Norwich City must quell signs of Ipswich resistance
- Credit: Paul Chesterton/Focus Images Ltd
The wall of sound that greeted Norwich City's entrance at Portman Road told you Ipswich will not go quietly back into the Championship hinterlands and allow the Canaries a safe passage to Wembley.
All that pent-up frustration and sense of inferiority against their dominant Norfolk neighbours in recent times needed an outlet and those in blue found their collective voice after being silent for too long.
Norwich's travelling minority played their part, and must do so again at Carrow Road, swelled by a home fanbase set to witness an East Anglian derby of mountainous proportions.
Alex Neil and his players knew what was coming, given the ferocity of Ipswich's efforts on and off the pitch. City stood firm in those close quarters exchanges but there was a palpable desperation to the hosts' play which set this contest apart from those recent derby skirmishes.
Ipswich's own play-off hopes hinged on halting Norwich's momentum at Portman Road. Had Norwich maintained their winning habit in Suffolk you sense the peak would have been too much to scale.
McCarthy's troops were predictably physical but admirably energetic and committed to the cause, fuelled it seemed by an inner belief which must surely stem from their wily manager, that they can turn the tide in these parts.
Daryl Murphy, flanked by Freddie Sears and Luke Varney before his injury exit, swarmed from the front to prevent City trying to engineer phases of controlled possession in a fraught opening half.
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Alex Tettey was a reassuring presence for the visitors, as the Norwegian strived to nullify the influence of Cole Skuse and Paul Anderson, who seemed determined to deny City's creative midfielders time and space to weave their patterns.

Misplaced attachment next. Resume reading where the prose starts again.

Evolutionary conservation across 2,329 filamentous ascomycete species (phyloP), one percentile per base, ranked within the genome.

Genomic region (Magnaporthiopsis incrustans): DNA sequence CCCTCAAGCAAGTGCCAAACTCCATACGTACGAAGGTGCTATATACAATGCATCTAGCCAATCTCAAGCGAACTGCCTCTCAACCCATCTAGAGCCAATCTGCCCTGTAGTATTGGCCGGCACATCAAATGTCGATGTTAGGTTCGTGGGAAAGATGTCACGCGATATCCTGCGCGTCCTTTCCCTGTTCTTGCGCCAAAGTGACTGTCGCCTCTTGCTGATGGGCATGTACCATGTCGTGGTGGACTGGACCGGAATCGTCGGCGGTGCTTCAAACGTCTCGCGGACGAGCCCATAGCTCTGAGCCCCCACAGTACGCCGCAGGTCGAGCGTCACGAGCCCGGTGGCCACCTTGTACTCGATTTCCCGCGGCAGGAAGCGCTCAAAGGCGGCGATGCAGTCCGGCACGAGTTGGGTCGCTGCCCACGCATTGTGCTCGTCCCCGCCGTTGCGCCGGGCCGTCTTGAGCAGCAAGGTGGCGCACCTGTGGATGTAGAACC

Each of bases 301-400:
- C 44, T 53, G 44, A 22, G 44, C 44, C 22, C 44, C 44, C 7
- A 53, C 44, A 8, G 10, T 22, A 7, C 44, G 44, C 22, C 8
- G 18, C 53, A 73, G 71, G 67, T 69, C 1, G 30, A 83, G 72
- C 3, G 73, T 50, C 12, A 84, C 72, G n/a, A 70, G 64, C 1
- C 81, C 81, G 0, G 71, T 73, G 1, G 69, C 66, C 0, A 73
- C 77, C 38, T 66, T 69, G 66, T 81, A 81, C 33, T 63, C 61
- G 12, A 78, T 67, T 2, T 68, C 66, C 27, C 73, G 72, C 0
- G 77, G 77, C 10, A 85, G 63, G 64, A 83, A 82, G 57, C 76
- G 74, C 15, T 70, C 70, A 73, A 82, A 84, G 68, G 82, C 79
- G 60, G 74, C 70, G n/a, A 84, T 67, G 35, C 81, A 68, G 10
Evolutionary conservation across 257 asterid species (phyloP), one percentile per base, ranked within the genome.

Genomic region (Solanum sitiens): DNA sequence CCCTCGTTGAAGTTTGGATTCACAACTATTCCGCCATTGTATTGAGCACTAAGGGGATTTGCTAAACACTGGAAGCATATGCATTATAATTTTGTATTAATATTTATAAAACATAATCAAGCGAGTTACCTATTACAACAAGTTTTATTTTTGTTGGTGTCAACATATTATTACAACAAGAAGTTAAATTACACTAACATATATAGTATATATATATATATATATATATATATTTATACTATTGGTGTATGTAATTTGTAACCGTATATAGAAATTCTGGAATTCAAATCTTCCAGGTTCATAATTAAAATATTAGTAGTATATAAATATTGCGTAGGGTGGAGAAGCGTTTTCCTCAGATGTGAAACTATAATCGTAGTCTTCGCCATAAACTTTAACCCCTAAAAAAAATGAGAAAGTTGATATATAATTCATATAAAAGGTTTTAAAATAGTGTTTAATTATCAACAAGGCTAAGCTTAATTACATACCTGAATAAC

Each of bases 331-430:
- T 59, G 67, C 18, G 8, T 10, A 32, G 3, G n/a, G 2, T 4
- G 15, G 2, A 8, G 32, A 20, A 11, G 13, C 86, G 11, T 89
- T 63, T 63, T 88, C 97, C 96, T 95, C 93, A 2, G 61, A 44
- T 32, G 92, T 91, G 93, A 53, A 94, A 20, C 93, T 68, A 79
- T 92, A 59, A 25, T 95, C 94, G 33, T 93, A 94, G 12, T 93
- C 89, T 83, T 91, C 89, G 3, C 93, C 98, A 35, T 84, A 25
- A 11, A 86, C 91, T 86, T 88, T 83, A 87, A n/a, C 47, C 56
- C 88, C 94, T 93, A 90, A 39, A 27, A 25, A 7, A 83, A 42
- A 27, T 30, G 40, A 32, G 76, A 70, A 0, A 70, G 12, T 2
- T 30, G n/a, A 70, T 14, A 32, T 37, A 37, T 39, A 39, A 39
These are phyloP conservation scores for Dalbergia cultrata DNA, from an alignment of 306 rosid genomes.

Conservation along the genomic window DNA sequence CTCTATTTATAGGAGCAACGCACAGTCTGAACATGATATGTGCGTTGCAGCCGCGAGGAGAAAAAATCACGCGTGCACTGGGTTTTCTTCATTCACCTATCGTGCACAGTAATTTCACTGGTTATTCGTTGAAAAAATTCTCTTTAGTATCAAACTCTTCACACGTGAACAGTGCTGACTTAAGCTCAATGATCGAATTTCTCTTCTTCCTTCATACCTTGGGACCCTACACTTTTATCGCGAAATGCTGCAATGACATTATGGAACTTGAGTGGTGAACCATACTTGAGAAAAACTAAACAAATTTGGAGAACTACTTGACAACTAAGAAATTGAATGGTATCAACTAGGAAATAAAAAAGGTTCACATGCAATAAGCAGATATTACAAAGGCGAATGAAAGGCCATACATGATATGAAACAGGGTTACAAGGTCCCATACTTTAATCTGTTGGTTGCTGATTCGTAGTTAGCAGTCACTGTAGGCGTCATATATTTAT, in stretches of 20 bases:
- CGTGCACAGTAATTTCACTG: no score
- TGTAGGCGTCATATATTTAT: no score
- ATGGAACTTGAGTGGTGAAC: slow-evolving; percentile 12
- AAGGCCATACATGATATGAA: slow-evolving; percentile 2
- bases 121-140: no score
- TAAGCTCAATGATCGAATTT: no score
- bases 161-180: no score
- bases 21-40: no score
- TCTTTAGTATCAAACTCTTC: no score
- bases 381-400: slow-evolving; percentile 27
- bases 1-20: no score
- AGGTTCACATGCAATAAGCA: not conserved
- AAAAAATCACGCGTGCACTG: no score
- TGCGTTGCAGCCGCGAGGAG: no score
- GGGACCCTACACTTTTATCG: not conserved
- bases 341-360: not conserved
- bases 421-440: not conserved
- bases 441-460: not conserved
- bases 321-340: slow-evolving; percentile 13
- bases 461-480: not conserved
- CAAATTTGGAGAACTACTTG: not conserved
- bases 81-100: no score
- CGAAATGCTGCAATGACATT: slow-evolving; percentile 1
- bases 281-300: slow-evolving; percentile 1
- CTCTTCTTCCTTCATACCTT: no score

It was a suffocating, furiously-paced duel where only Varney's prolonged injury delay and the half-time whistle provided any respite.
Norwich went longer in their pursuit of an attacking edge to try and test Bartosz Bialkowski, and were rewarded when Jonny Howson superbly swept home Cameron Jerome's cross.
Ipswich's heavy armour had pounded away but John Ruddy's fine early double stop to foil Sears and Varney, prior to Howson's intervention, was the one potentially calamitous moment averted.
Norwich needed to protect their keeper for an extended phase of injury time following Howson's clinical counter; instead they contributed to their own downfall.
Russell Martin had already been harried by Murphy once in the build-up to Ruddy's defiant brace of early saves, but there was no such reprieve when his miscued header was drilled goalwards by Sears and Anderson lashed home Ruddy's attempted clearing kick, under pressure from Murphy, after the keeper initially parried Sears' low shot.
It was a messy, self-inflicted blow that triggered another explosion of noise just minutes after silent protest had greeted Howson's finish from everyone bar a pocket of away supporters at the opposite end of the stadium.
Ipswich may rightfully contend they deserved something for their whole-hearted brand of endeavour, but that did not lessen the sting from City's own culpability in Town's leveller.
Fulham's two goals the previous weekend, in an otherwise positive play-off platform, owed much to individual errors. Norwich had improved markedly in defensive soundness since Neil's arrival, triggered by the resumption of Seb Bassong's City career, but they need to re-discover that frugal streak to quell Town and then prevail at Wembley.
Middlesbrough's league win at Carrow Road last month was rooted in Norwich's slackness at an early set piece; they can expect to be tested again in that regard this weekend.
There is little devil in the detail to the Blues' work, but it is mightily effective and difficult to thwart.
City looked far more at ease after the interval when the home fire subsided. Ipswich appeared incapable of maintaining the same frenetic pace to the bout, but, as Neil alluded to, Norwich's goal threat also declined in proportion to their dominance of territory and possession.
City attempted to move Town's backline out of position and predictably it was Bradley Johnson who proved integral to their most promising second half moments, but Bialkowski was only belatedly pressed into service in stoppage time to help Nathan Redmond's looping header over his own bar.
The real intrigue is yet to unfold after a fascinating first leg. City will aim to control the ball but the likes of Murphy, Sears and a fit-again David McGoldrick offer a counter-attacking presence.
Predicting the respective styles is easy, who retains their composure as the minutes tick by at Carrow Road and the pressure and anxiety grows remains the big imponderable.
Town's fearless approach to the task of bridging the quality gap in Suffolk deserved respect. Now Neil and his squad have to decisively prove they possess the nous and the nerve to edge past the Blues and target an even greater prize.